Pattiegonia (Wyn Wiley) dressed as a Western Meadowlark. At Spring Creek Prairie Audubon Center. Nebraska. (Photo: Mike Fernandez)
The Daily Rally

Pattie Gonia Makes Every Day Camp

The environmentalist drag queen found the community they craved as a queer teenager at a YMCA summer camp. Now they’re determined to share that experience with as many LGBTQ+ kids as possible.

Mike Fernandez

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Wyn Wiley, also known by their drag name Pattie Gonia, told their story to producer Maren Larsen for an episode of The Daily Rally Podcast. It has been edited for length and clarity.

I think that birds sing to each other in the morning as a way of asking each other if they made it through the night. It’s like doing a little roll call of, Hey, did you make it? Did you make it? And I think that queer people do the same thing. I think that why we are loud and proud and celebrate pride and are who we are is to do our version of shouting across the meadow, our version of a little roll call of like, Are you here? Did you make it? I made it.

My name is Wyn Wiley, but you might know me as Pattie Gonia, Patricia Gonia, if ya nasty. I’m a drag queen, I’m an environmentalist, and I’m a professional gay person. As Wyn my pronouns are he/they and in drag, my pronouns as Pattie are she/they.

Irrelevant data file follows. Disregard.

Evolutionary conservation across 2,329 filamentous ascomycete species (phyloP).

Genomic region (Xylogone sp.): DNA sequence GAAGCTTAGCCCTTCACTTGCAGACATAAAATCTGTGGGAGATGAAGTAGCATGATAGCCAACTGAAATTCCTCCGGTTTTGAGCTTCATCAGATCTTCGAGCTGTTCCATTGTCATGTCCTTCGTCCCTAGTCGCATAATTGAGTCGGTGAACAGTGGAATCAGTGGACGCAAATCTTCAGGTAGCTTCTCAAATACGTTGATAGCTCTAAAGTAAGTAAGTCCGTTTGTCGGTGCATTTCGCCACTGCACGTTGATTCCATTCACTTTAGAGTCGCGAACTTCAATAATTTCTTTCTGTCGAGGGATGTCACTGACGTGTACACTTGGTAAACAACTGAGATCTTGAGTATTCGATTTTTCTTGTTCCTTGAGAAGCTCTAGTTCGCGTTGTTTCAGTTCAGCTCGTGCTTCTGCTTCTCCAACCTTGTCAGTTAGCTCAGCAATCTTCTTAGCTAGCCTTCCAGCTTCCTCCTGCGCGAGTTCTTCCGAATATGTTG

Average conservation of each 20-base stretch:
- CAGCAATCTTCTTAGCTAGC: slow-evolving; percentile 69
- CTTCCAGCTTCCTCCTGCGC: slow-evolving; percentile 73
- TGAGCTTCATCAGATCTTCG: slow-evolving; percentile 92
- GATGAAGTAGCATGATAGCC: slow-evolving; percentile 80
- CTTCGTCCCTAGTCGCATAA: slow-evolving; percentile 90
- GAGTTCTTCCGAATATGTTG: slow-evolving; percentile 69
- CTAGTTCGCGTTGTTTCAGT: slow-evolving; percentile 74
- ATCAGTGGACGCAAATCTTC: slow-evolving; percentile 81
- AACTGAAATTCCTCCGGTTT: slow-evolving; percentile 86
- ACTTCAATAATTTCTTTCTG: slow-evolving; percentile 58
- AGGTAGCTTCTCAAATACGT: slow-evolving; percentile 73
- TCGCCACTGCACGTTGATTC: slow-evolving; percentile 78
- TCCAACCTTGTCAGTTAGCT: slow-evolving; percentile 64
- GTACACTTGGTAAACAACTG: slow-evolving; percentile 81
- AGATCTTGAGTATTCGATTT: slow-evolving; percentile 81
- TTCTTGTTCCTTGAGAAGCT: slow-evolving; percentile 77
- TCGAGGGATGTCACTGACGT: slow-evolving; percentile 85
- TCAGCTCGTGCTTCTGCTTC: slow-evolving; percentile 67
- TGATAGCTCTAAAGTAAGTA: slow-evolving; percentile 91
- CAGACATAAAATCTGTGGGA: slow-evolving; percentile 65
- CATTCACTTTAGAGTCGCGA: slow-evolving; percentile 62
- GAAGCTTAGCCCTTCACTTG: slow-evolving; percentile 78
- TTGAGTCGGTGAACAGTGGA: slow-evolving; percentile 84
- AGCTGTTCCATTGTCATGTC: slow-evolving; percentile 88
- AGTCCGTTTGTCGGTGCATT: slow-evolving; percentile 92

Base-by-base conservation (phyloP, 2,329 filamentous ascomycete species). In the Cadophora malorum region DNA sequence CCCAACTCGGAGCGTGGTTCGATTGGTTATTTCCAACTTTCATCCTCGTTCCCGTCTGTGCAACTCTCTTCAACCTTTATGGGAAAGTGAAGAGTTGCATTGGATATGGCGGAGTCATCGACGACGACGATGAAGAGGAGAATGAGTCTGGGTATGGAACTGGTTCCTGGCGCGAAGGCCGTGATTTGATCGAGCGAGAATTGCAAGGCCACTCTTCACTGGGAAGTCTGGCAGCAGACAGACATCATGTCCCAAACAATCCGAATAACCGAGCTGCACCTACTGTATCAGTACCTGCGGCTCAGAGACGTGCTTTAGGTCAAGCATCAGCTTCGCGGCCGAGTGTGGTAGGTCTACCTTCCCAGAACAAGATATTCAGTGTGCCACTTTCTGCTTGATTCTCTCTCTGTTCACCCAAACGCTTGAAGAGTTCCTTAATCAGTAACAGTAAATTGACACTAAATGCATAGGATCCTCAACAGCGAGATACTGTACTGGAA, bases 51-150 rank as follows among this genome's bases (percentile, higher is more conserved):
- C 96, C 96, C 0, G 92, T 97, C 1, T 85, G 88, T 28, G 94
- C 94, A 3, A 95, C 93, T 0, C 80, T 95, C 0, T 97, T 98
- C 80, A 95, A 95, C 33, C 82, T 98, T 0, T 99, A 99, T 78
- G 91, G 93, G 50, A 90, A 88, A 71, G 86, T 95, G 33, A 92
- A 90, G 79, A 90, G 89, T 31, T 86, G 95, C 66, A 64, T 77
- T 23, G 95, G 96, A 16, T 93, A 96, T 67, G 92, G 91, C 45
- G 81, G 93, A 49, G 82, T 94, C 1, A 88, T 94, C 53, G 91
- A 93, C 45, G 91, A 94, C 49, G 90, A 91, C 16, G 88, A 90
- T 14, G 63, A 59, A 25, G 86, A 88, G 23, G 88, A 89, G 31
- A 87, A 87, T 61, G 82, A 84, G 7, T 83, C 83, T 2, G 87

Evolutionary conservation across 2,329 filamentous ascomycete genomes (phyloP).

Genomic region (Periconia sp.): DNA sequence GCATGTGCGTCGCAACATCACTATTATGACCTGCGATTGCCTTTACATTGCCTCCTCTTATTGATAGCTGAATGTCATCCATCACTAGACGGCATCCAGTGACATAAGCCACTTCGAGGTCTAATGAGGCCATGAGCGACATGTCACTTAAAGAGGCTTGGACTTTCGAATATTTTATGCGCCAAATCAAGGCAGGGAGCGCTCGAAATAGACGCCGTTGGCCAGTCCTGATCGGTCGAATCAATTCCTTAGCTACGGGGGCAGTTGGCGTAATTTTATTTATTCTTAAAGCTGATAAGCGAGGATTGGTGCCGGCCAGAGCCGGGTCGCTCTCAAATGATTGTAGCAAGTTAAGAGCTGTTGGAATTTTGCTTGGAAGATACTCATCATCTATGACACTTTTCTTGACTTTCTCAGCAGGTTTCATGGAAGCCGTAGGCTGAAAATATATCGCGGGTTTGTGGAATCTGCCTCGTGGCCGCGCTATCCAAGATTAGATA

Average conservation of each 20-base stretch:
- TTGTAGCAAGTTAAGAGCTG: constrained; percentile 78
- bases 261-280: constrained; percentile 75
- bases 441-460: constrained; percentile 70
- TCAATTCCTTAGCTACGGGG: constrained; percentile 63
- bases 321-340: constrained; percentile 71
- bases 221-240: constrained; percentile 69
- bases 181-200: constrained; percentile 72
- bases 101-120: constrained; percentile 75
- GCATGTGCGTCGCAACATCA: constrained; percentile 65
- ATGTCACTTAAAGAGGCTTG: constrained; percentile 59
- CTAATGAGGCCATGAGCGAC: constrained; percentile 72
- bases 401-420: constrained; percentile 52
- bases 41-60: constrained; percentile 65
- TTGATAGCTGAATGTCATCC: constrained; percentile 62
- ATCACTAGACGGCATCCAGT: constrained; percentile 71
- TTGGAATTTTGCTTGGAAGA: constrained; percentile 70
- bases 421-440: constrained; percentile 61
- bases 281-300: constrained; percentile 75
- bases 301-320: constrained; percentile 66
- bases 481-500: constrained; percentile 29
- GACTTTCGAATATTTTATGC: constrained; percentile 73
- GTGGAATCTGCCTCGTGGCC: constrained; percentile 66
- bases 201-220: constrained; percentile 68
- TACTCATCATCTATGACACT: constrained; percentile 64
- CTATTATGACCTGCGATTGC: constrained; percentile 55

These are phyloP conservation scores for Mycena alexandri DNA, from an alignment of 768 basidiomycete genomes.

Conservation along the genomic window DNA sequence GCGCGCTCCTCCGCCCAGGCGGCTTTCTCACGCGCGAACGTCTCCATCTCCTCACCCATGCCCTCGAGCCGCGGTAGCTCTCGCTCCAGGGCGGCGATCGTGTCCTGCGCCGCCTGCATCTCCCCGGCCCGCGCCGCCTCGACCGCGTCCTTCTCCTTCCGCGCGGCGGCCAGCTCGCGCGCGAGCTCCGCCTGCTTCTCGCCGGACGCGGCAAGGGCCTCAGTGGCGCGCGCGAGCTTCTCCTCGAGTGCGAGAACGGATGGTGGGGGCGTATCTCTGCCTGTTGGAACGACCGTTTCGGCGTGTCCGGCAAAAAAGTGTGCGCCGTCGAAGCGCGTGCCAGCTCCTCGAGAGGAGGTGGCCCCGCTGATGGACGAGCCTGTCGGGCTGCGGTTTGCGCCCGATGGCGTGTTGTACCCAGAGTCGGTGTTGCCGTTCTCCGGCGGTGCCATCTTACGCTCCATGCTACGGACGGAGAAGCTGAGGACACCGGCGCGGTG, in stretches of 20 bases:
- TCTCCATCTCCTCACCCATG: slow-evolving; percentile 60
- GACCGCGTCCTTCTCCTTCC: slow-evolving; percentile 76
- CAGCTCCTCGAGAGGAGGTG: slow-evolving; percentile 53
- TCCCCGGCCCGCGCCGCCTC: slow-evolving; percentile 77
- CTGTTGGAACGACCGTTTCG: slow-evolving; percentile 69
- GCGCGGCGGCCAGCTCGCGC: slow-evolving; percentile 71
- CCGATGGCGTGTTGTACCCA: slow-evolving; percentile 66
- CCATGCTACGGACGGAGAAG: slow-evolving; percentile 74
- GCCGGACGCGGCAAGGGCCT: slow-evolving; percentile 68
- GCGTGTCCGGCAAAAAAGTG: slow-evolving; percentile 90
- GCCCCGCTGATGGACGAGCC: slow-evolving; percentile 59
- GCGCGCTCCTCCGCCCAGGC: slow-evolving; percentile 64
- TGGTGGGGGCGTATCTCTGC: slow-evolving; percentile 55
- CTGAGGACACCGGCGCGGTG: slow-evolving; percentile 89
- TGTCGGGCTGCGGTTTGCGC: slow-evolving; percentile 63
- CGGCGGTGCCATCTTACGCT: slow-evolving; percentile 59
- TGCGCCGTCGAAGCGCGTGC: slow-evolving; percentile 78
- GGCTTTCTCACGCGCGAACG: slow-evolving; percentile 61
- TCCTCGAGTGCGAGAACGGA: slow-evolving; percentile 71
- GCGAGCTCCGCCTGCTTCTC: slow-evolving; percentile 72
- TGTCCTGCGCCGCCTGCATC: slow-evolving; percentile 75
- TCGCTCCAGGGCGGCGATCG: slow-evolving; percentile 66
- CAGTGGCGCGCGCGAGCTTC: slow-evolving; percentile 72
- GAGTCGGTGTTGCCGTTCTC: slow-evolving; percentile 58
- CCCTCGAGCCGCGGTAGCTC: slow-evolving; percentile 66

Most all of my drag is inspired by the outdoors and by nature. There are so many species that exhibit queerness, and so many of my drag looks are based on that, but also so many of my drag looks are taking very masculine outdoor gear and making it into the gayest little outfits you’ve ever seen.

That’s the very visible, very outward-facing side of drag. But really drag is an art form that queer people use to express their femininity, to go on a personal journey to community organize, to be an activist.

So that is what I do.

As a little queer kid growing up in Nebraska, the first spaces I ever felt myself were in my backyard. I would literally just jump off a swing set and perform Cats, the musical. I would make mud pies. I would just observe all the insects and nature and squirrels, and I just felt so alive. A lot of that changed in middle school and high school, when I started to encounter homophobia, and I was told that for me being gay, I was not natural. I was wrong. I started separating myself from nature a lot.

I had two really vivid high school experiences attached to nature. They were both summer camp experiences. One was with Boy Scouts, and this other summer camp experience was this YMCA summer camp called Camp Kitaki.

I went to both of these summer camps every summer from freshman year of high school to senior year of high school, and going to both of these camps for the first time was just night and day different.

I remember being at a Boy Scout summer camp, and just the amount of homophobia that was there, and insecurity that was there, and toxic masculinity that was there, and militarization that was there, was just astounding to me. I always just remember being on edge. But I didn’t know any better or different. I thought this was what men or boys were supposed to do.

But then going to this YMCA summer camp, Camp Kitaki, at the end of the summer was the most relieving experience ever. I could be myself, other people could be themselves. It was so freeing and welcoming and a lot of the counselors themselves were queer.